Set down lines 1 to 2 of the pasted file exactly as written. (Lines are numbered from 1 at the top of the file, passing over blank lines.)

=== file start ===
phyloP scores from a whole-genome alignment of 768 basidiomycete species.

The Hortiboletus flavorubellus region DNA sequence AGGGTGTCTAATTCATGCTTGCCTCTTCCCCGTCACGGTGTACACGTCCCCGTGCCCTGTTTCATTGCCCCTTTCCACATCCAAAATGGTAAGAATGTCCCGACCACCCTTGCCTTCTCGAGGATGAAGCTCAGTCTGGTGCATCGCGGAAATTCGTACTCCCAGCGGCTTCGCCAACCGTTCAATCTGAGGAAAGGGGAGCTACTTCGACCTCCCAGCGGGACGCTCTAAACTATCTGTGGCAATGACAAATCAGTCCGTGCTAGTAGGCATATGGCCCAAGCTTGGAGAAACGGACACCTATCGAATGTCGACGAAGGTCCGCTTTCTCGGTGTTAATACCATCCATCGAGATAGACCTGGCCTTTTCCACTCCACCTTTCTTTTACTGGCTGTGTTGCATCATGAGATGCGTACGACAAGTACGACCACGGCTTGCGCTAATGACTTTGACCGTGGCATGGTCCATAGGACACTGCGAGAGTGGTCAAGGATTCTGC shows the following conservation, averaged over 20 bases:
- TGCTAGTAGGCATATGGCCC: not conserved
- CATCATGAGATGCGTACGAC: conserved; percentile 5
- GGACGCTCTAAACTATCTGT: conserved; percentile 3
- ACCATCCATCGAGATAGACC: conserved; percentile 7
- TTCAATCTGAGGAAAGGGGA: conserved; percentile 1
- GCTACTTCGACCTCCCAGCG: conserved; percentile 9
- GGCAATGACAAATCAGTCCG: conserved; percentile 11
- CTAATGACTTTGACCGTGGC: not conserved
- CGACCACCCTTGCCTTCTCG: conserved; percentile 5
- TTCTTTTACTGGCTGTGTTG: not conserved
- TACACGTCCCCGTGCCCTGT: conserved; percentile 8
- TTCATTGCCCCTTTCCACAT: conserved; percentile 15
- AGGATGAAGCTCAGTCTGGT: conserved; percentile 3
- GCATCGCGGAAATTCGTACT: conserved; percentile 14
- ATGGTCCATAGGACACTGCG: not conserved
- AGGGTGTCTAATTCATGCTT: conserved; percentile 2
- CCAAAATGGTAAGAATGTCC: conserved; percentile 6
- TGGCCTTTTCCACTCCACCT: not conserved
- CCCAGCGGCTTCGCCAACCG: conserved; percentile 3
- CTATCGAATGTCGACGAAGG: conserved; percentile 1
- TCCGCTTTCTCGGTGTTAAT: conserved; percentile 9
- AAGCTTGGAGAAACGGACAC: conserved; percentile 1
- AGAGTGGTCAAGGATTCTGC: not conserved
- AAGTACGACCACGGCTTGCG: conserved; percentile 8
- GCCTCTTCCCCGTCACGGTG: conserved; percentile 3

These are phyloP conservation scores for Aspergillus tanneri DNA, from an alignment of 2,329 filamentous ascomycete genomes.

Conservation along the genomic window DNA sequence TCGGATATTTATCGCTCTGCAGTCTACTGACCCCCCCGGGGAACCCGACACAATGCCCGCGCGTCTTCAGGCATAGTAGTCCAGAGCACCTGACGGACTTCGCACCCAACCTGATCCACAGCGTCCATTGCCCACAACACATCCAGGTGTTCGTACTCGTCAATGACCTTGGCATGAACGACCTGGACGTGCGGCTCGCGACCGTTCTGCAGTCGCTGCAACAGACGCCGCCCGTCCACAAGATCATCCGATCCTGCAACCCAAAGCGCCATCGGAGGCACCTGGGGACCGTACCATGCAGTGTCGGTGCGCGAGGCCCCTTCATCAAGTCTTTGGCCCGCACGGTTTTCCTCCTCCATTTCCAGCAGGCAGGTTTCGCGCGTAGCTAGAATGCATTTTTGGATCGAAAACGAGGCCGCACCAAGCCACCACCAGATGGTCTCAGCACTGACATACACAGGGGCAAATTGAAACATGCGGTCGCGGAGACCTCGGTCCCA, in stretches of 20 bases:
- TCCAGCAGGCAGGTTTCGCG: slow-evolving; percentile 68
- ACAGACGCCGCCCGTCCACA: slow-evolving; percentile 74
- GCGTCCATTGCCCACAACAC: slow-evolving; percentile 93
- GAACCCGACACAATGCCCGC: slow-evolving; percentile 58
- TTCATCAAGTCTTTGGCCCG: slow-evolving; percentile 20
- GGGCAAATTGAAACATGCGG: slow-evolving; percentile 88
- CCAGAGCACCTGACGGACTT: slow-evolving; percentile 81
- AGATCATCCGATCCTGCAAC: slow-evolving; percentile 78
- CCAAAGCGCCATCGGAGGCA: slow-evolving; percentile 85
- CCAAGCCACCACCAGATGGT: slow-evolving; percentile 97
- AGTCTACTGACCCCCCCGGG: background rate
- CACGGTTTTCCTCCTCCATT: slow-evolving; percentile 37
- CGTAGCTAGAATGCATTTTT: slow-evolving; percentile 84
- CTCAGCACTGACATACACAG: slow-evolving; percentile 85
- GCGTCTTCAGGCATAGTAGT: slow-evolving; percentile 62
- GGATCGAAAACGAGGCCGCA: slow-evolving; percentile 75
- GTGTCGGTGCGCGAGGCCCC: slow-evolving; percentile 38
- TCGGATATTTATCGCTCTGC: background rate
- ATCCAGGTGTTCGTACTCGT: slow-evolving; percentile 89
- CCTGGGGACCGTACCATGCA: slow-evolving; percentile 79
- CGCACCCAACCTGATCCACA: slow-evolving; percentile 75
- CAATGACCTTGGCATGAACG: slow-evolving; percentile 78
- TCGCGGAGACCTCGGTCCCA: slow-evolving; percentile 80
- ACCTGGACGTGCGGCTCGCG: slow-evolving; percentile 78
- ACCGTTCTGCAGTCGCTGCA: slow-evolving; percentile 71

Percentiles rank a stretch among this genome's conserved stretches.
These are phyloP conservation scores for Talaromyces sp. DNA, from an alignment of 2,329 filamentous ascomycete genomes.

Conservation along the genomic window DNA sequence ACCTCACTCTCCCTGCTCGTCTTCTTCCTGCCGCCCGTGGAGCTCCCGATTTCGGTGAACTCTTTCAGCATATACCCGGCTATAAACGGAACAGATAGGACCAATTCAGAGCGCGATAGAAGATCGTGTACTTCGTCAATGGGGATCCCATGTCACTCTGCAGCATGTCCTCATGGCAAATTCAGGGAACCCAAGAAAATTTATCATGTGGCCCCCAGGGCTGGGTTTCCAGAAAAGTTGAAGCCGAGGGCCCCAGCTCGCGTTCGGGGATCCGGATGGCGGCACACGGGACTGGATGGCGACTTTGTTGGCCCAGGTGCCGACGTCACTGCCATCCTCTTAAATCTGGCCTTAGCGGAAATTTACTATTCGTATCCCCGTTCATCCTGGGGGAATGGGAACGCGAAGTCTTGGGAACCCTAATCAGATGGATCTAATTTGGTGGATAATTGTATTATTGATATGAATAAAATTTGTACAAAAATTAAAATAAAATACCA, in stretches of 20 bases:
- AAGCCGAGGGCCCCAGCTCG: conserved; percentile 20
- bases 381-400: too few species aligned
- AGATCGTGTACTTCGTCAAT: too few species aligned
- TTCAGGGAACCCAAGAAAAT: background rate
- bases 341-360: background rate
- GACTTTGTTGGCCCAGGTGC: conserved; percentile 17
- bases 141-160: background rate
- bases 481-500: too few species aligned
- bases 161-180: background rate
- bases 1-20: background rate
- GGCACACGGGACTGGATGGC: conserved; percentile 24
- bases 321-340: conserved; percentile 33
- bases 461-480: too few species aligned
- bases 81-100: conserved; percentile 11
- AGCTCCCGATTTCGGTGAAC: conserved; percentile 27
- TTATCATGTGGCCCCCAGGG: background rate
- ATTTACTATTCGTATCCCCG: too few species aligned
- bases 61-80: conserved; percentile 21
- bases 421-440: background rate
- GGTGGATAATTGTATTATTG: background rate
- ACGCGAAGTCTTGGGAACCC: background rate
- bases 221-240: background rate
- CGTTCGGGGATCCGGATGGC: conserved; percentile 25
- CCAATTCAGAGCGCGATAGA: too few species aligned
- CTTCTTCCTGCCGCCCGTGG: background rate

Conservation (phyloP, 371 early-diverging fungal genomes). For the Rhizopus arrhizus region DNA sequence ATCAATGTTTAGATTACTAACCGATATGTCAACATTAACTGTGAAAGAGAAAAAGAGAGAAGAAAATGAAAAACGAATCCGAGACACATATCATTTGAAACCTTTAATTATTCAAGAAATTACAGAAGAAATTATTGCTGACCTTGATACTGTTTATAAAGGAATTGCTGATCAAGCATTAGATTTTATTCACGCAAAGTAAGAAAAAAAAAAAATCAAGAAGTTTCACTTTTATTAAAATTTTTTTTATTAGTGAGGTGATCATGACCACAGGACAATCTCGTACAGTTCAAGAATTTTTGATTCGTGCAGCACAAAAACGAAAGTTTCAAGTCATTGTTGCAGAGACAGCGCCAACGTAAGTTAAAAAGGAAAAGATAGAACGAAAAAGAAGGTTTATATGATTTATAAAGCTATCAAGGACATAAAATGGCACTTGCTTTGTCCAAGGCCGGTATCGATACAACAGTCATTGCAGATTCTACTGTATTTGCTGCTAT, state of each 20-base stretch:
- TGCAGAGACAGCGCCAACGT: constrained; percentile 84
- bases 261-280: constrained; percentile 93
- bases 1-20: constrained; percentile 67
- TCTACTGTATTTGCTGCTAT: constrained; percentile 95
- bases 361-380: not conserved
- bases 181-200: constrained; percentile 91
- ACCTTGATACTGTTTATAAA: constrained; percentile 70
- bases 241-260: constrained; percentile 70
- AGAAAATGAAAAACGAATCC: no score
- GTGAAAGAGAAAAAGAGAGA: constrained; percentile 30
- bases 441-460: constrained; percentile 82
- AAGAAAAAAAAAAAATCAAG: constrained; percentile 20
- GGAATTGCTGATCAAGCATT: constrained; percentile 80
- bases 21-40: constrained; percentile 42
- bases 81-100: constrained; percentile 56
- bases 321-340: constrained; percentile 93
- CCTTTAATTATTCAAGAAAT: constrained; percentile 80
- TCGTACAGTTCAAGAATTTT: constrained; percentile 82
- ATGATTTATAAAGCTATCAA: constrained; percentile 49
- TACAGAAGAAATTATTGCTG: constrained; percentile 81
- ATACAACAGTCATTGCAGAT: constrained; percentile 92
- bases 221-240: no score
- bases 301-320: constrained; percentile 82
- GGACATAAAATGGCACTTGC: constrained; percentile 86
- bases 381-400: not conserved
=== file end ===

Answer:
phyloP scores from a whole-genome alignment of 768 basidiomycete species.

The Hortiboletus flavorubellus region DNA sequence AGGGTGTCTAATTCATGCTTGCCTCTTCCCCGTCACGGTGTACACGTCCCCGTGCCCTGTTTCATTGCCCCTTTCCACATCCAAAATGGTAAGAATGTCCCGACCACCCTTGCCTTCTCGAGGATGAAGCTCAGTCTGGTGCATCGCGGAAATTCGTACTCCCAGCGGCTTCGCCAACCGTTCAATCTGAGGAAAGGGGAGCTACTTCGACCTCCCAGCGGGACGCTCTAAACTATCTGTGGCAATGACAAATCAGTCCGTGCTAGTAGGCATATGGCCCAAGCTTGGAGAAACGGACACCTATCGAATGTCGACGAAGGTCCGCTTTCTCGGTGTTAATACCATCCATCGAGATAGACCTGGCCTTTTCCACTCCACCTTTCTTTTACTGGCTGTGTTGCATCATGAGATGCGTACGACAAGTACGACCACGGCTTGCGCTAATGACTTTGACCGTGGCATGGTCCATAGGACACTGCGAGAGTGGTCAAGGATTCTGC shows the following conservation, averaged over 20 bases: